- Issue wraps are a second cover on a magazine. They are not usually put on magazines to be displayed for single-copy sale. However, they are sometimes used on magazines mailed to subscribers. They provide extra protection for the cover, and serve as a tool to advertise special offers to subscribers, to welcome new subscribers, or to announce subscription expiration.
- Many magazines have traditionally relied on direct mail solicitations as a primary means of building circulation. These may take a variety of forms.
Blow-in cards are inserted in magazines either by hand or by a machine which “blows” them into the magazines. Publishers may sell these cards to advertisers or use them to advertise their own magazine. They are one of the most effective methods of gaining new subscribers.
By D. Eadward Tree, Publishing Executive
Fraud. Ad blockers. Mobilegeddon. Slow page loading. Low ad rates. Let’s face it: Digital advertising, which was supposed to rescue us from the decline of print, has run into a mess of problems this year on the way to saviorhood.
We magazine publishers have competitive advantages in dealing with these challenges, if we pay attention to our history and what we’ve learned from the print side of our business. After all, our industry has had a couple of centuries of trial-and-error with print advertising to find solutions to the same challenges that now bedevil the digital side of the house.
Here are few relevant lessons:
They Hate You; They Really Hate You
A recent Hubspot study found that the ads consumers hate the most by far are pop-ups and mobile phone ads, while magazine ads are the least objectionable. Hatred is rarely the beginning of a beautiful customer relationship.
Over the decades, magazine publishers have figured out ways to put advertising messages in front of readers without annoying them—and sometimes delighting them. Maybe that’s why the same publisher that’s happy to get a $2.50 CPM for programmatic ads wouldn’t dream of charging less than a $60 CPM for a print page. (Unfortunately, our mobile page views are booming while our print page views are shrinking.)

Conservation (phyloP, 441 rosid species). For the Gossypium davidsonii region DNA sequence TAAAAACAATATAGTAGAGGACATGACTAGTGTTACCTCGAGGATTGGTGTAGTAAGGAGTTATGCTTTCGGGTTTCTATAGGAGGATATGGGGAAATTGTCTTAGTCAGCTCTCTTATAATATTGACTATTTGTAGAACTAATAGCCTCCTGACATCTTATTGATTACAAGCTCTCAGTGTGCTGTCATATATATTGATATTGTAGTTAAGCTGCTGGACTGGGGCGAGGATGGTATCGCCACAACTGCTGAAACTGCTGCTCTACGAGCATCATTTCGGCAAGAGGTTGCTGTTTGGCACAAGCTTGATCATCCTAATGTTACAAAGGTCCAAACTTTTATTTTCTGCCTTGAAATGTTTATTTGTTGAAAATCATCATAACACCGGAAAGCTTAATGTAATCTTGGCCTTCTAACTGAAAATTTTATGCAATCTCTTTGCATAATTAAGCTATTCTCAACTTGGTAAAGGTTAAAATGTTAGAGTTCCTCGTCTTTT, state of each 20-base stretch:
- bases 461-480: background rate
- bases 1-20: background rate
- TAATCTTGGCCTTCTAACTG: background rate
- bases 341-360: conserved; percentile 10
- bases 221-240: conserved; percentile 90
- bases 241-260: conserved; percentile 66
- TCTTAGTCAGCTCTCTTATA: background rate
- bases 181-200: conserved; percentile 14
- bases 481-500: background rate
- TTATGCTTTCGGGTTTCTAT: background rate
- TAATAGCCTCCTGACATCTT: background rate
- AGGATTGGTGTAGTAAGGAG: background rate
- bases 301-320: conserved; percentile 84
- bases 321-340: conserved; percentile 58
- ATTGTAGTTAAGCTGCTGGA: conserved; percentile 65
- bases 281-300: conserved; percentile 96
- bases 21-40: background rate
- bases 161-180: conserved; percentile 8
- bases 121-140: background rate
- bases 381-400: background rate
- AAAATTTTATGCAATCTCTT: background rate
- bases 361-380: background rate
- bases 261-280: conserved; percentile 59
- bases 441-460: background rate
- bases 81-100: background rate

By Eric Shanfelt, Publishing Executive
As media companies, we pride ourselves on building long-term content relationships with our readers. Our audiences are the lifeblood of our businesses driving advertising, subscription, event, lead generation, and other revenues.
But despite our reliance on our audiences, we often struggle at developing them. It seems increasingly difficult for us to get more email subscribers, build print and digital subscriptions, drive event registration, and create more leads for advertisers.
Why? Because most media companies are actually lousy at audience development.
Our first mistake is that we don’t realize that the number one job of our website is audience development, not content delivery or monetization. Think about it … an average visit is only 2-3 pageviews. That doesn’t equate to much revenue.
If somehow, someone finds our website through a search, social share, or link, doesn’t it make sense that our number one priority — before monetization — should be to entice them to give us their email address? Now we have an actual relationship that we can use over and over again to drive repeat traffic as well as reader and advertiser-side revenue.
In order to help an editorial team come up with article ideas, many editors use an article planning worksheet. It is a great tool to use during team planning meetings.
Tips for a successful planning meeting:
- Ask your staff to prepare for the meeting and give them plenty of advance notice—at least one month.
- Give them a list of questions to answer (see Article Planning Sheet). Or, have them ask questions of people they know who are similar to your readers.
- Get away from the office. Hold your planning meeting in a conference room in a hotel. Or meet in someone’s home, or a local church, or even go to a park. It is important to get everyone away from ringing phones and the pressures of immediate responsibilities. A new environment promotes creative thinking.
- Consider going on a field trip. Take the staff to a bookstore, a library, or a newsstand for one hour. Ask them to write down 10 ideas that could be adapted for your magazine.
- Ask the staff to pray ahead of time for God’s wisdom, guidance, and creative ideas in the meeting.